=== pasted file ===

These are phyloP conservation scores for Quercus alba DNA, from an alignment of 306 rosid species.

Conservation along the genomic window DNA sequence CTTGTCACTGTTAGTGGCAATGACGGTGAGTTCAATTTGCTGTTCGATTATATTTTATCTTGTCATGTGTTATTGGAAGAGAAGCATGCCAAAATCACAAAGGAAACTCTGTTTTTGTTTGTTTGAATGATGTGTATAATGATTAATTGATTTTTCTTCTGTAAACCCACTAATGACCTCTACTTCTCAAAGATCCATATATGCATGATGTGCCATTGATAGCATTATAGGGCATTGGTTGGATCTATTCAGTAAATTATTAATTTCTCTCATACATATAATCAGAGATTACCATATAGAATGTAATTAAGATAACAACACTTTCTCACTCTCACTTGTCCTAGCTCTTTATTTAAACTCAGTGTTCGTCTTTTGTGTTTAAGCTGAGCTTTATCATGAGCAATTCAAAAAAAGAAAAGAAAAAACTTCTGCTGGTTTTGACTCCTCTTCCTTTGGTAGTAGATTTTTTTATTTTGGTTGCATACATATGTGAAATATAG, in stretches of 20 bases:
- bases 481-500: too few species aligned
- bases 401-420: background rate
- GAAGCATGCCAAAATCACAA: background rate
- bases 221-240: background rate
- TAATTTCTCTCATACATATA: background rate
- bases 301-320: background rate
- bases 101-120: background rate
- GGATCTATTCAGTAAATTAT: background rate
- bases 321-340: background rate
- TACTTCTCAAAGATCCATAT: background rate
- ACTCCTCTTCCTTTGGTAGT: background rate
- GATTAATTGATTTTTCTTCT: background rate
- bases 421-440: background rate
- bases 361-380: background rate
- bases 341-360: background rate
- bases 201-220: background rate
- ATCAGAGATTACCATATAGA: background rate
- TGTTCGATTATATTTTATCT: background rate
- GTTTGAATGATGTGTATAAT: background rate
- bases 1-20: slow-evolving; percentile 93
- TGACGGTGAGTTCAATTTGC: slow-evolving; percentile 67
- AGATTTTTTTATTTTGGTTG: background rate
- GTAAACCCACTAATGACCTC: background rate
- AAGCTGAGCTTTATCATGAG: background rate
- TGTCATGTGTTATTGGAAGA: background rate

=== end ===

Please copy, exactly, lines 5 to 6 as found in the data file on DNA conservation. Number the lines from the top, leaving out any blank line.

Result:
- GAAGCATGCCAAAATCACAA: background rate
- bases 221-240: background rate